Insofar as reasonably practicable, I wish to show that I am not only saying this now. From my history as nullius elsewhere, please see this post that I made 2018-02-04 (yes, this was given “merit” by Greg Maxwell; all italics and boldface are in the original):

See also the footnote to this post from 2017-12-04—one of the first posts I made on the Bitcoin Forum, even though I created the account there the same day as my account here:

I advocate that Zcash should follow the same model. I also wish to urge ECC to optimize and reduce full node resource requirements. This is partly self-interested, because I run, and have always run zcashd on weak, underpowered hardware.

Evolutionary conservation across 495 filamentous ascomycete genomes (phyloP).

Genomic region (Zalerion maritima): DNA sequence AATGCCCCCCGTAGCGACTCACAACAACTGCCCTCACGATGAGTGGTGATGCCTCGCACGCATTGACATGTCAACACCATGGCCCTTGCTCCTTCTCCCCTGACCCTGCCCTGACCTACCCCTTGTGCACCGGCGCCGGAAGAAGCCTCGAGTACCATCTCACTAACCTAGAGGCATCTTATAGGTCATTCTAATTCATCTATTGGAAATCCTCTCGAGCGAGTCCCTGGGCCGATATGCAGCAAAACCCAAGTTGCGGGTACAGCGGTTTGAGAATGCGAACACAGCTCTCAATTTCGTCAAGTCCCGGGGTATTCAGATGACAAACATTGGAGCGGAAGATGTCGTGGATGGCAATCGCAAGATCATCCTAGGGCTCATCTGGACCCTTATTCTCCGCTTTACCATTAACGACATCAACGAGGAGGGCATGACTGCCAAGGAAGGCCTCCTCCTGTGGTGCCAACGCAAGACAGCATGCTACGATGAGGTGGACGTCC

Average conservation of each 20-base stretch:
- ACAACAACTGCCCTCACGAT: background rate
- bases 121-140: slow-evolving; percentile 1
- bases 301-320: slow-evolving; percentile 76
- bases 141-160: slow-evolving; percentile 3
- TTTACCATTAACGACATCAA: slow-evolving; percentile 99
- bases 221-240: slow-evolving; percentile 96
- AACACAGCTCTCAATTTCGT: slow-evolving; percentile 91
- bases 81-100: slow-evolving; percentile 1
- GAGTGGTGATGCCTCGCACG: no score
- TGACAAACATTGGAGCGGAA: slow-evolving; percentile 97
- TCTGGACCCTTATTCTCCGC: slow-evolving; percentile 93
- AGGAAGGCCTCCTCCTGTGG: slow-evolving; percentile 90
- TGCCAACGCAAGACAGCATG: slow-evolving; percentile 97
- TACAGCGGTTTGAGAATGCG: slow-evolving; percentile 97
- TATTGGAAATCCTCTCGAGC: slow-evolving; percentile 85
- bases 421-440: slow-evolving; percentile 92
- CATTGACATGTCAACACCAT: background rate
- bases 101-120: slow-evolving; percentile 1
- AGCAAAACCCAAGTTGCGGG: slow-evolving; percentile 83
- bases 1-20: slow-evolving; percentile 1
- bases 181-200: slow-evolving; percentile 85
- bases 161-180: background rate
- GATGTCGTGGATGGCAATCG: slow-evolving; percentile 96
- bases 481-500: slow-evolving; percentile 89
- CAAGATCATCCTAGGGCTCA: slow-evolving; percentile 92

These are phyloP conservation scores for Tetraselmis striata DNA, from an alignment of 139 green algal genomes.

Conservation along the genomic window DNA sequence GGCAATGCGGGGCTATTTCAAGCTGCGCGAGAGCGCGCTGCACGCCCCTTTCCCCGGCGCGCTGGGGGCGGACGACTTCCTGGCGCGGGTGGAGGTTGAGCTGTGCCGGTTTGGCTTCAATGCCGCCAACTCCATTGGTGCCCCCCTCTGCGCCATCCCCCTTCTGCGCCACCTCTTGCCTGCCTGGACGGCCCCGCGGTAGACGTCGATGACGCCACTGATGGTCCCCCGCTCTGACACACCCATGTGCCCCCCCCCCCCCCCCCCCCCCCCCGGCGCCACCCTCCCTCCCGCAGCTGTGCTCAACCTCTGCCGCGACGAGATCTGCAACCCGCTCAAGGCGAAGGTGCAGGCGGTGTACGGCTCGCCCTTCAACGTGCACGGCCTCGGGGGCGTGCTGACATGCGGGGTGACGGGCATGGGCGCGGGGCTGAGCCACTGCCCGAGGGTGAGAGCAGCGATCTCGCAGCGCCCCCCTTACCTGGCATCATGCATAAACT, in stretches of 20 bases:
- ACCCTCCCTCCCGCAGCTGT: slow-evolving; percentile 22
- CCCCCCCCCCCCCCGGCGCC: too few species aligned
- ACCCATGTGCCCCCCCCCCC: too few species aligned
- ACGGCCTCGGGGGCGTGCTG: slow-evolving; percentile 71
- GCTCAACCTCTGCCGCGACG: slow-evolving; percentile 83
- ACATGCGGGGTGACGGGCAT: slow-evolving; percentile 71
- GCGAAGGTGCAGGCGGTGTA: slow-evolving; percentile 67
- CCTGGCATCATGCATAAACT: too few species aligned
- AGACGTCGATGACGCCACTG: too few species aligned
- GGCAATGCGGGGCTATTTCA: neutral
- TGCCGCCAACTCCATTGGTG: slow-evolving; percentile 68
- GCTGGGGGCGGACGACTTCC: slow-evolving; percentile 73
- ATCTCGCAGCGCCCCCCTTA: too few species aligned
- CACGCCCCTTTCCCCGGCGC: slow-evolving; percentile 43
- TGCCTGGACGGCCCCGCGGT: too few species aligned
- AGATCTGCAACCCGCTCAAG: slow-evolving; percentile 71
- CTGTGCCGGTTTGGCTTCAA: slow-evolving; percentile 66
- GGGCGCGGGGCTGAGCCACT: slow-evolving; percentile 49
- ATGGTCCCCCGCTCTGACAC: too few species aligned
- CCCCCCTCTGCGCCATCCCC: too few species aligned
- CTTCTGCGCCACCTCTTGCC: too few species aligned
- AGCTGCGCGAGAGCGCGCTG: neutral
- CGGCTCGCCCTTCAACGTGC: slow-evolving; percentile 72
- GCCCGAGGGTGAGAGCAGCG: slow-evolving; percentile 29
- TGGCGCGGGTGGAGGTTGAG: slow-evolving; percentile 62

If you want everyone everywhere in the world to be able to run zcashd, without discrimination on the basis of wealth or access to fancy hardware, I can tell you from experience where the pain points are—for example, my node is currently stuck partly due to a performance issue that I noticed is already ticketed in GH. :-\ I have had many such issues with Zcash, over the years; and in Sprout, shielded send took not “30–40 seconds” as advertised, but minutes of spinning my machine at full throttle. I endured that, because I care about privacy—I demand only the best privacy!

I myself have many complaints about too much miner centralization in Bitcoin. The solution is to remediate that problem, not to replace the whole system with something that tends towards much worse centralization.